A plot of the normalized impulse responses, for the n = 2 through 10 Butterworth low pass filters, are given by H.J. Blinchikoff, A.I. Zverev, "Filtering in the Time and Frequency Domains", Wiley-Interscience, John Wiley & Sons, NY, ©1976, p. 113. This is shown below. They do not give the h(t) expressions in the book, at least where I have looked thus far. They say the figure is from Zverev's earlier book: A.I. Zverev, "Handbook of Filter Synthesis", Wiley, NY, ©1967. EDIT: Looking back in my old computation notebooks, I found the impulse expression for the 3rd order Butterworth low pass filter. This pic is from 1983: Hopefully, this is algebraically the same as your result.

EDIT 2: Gregg 1 gives $$h(t)$$ for the $$M = 2$$ Butterworth LPF: $$h(t) = e^{-x}sin(x)U(t)$$ where $$x = t/τ√2$$, $$τ = RC = 1/(2πB)$$ and $$B$$ is the corner frequency in Hz. Butterworth LPFs are fine for many purposes, but not particularly good for others, e.g., they have relatively poor 1% settling times with step inputs 2.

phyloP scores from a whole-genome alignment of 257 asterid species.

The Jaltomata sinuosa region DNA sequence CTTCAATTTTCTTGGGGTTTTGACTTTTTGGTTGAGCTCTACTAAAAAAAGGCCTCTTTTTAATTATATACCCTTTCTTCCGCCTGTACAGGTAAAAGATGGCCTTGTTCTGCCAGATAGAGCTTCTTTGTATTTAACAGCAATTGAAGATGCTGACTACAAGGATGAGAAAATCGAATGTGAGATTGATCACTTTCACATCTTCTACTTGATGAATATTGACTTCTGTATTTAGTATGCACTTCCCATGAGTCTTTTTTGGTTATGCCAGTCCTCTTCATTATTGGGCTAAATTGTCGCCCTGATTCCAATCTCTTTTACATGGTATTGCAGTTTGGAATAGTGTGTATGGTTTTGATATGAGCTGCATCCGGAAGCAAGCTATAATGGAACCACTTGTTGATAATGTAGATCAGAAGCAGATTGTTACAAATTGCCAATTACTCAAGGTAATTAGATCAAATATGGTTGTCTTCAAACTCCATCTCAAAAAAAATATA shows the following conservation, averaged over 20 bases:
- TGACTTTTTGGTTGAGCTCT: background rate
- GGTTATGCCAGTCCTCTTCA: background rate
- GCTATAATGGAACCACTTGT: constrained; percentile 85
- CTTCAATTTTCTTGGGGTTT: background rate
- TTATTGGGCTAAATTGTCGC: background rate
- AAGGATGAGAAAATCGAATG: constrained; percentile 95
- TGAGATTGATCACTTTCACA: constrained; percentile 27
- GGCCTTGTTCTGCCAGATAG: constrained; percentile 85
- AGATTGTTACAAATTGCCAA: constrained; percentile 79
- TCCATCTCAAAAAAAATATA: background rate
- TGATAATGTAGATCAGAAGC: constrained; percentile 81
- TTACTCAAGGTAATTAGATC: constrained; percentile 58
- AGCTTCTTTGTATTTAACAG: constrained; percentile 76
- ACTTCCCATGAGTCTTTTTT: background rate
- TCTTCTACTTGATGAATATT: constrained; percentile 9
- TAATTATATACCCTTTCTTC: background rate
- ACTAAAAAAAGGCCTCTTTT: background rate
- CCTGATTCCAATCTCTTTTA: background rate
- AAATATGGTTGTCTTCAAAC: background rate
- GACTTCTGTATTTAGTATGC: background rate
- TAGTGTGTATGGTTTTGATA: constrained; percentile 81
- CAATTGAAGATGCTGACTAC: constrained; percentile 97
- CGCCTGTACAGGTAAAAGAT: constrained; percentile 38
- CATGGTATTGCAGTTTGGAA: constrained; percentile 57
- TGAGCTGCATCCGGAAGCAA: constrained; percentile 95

References:

1. W.D. Gregg, “Analog and Digital Communication”, Wiley, NY, ©1977.

2. E. Voigtman, J.D. Winefordner, “Low-pass filters for signal averaging”, Rev. Sci. Instrum. 57 (1986) 957-966.

EDIT 3: Even though Matt has provided an excellent answer, for completeness I decided to test my 1983 $$h(t)$$ expression (see above) by comparing it with the numerically generated impulse response from a computer simulation $$H(s)$$ transfer function block. As per the OP, I assumed $$2πB = 1$$. The next figure shows that the results are the same. • Thank you for your answer. I'll find the literature you refer here, but at the first sight the graph here is identical to one I've made. I' will put more details and additional results in my question then. Feb 10, 2020 at 15:45